Thanks to your support, we were able to hire two Godot developers. As they’re two, they can work in parallel on different areas of Godot, accelerating contributions.
The two developers we chose to hire are Yuri, a.k.a. pycbouh, and Razoric.
Yuri has been contributing to Godot benevolently for two years. He’s behind the theme editor’s redesign and many other improvements like the visual scripting’s mini-map.
We hired him to work on Godot’s User Experience (UX) and User Interface (UI) design as it’s his specialty.
Razoric has been part of the GDQuest team for over two years now. He’s the author of our open-source simulation game demo and worked on some of our advanced-level tutorials.
We sponsored him on some important contributions to Godot’s language server. The language server is a technology that allows you to code in GDScript in external code editors like Visual Studio Code or Emacs with many nice features.
He is now helping to improve and redesign the animation graph editor.
Making it easier to create UIs in your games
Yuri’s first job was on fixing the confusing experience editing Control nodes. They’re the building blocks of UIs in Godot games.
Godot has a powerful system to create a user interface for your games. However, the Control nodes have tons of properties, many of which only work in a specific context.
The current control node inspector categories look like this:
Most of the time you don’t need the Anchors, Margin, and Grow Direction options, yet they’re the first.
Here’s the problem in Godot 3.4:
- Sometimes, you change properties in the editor, and it appears to work, but the interface gets reset once you play the game.
- The inspector does not tell you which properties are valid in different contexts.
- The most important properties are not at the top of the inspector, and sometimes they’re a bit hard to find.
With Yuri’s first contribution, this is all much more straightforward and more efficient to use.
The properties are now filtered to show only what makes a difference in the current context.
Everything you care about regarding layout is now in a single Layout category.
This redesign comes with many small changes to make your experience creating UIs faster like the help message at the top of the inspector.
Here’s the pull request for all the above: https://github.com/godotengine/godot/pull/55157
Improvements to the animation graph editor by Razoric
Godot comes with a powerful animation system and an animation graph editor. It’s something animators work with a lot and that you find in every 3D animation program.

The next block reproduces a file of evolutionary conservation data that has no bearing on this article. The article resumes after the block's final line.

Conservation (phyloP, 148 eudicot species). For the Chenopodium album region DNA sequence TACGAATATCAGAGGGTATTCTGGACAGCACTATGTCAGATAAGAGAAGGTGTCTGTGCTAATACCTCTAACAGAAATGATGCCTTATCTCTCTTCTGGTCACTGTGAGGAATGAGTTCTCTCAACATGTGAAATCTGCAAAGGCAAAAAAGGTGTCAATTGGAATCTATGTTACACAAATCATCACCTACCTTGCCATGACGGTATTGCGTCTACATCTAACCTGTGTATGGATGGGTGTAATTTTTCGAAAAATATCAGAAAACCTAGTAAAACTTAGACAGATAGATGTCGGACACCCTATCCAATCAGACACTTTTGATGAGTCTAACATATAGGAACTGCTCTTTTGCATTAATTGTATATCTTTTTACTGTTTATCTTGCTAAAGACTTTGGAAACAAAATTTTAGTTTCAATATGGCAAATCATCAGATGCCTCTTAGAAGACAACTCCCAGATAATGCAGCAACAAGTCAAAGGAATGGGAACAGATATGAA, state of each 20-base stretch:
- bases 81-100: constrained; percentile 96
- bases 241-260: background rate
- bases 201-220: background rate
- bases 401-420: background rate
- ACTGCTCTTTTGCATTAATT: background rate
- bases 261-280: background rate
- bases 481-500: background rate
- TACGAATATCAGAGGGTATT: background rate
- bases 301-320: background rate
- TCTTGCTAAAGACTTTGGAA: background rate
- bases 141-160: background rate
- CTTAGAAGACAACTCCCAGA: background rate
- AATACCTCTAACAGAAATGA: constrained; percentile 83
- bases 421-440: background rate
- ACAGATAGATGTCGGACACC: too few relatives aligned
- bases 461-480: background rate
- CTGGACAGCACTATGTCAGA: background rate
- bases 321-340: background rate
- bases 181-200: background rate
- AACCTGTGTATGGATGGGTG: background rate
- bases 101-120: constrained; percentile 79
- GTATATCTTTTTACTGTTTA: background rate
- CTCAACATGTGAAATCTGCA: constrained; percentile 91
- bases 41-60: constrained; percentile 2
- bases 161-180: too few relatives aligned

Godot’s graph editor has never been too user-friendly. It’s always lacked a couple of key features to make it productive to use.
Juan, Godot’s co-author, made an interesting proposal to make many improvements based on people’s requests.
We felt that would benefit the community, and no core developer could do it, so we also decided to fund work on this.
Here are the main improvements Razoric made:
- You can now see all animation curves in the scene at once. Until now, you could only see the selected node.
- You can select animation tracks by clicking anywhere on a curve instead of having to select it from the left margin.
- Pressing Ctrl-A and Ctrl-Shift-A will respectively select and deselect all keyframes.
- You can now toggle the visibility of curves, solo them, or lock them.
- You can now press F to zoom to fit the selected portion of the curve instantly.
- Curves now have correct colors, like red for the X axis, green for Y, and blue for Z, like in the rest of Godot.
Razoric also made more bug fixes along the way.
He is already working on an exciting new feature: the ability to create auto-balancing keyframes.
Those automatically change orientation as you update surrounding keyframes to give you a smooth animation curve. You find them in programs like Maya, Blender, or AfterEffects.
You can find the pull request for the graph editor improvements here: https://github.com/godotengine/godot/pull/55030
Side drawers in the viewport or “vertical toolbars”
Yuri is making an experiment and proposal to add “vertical toolbars” to the viewport: https://github.com/godotengine/godot-proposals/issues/3550
There is a problem with Godot’s toolbar. Over time, developers want to add more and more contextual options to it, and they can’t. Otherwise, it gets too crowded.
As it has limited horizontal space, you can’t put many text labels, making things difficult to learn.
Programs like Blender 3D use side drawers to show the properties of selected objects and contextual options in their 3D viewport.
The idea is to have something like that in Godot. Depending on the node you select, different tools appear.
Mind that at this stage, this is a proposal. It’s still subject to approval and improvements.
Finally, Yuri also took the opportunity to implement another proposal by Krystof: presenting the UI layout options in a grid instead of a drop-down menu.
It makes it convenient to move and anchor UI widgets to different corners.
The two developers we hired are both experienced and very efficient, as you can see.
You can expect them to do quite a bit more with the money. This is just the start of what your contributions will fund.
In parallel, we are already working on the course curriculum and the app. That will be the topic for the next update.
Kind regards, Nathan
GDQuest founder. Courteous designer with a taste for Free Software. I promote sharing and collaboration.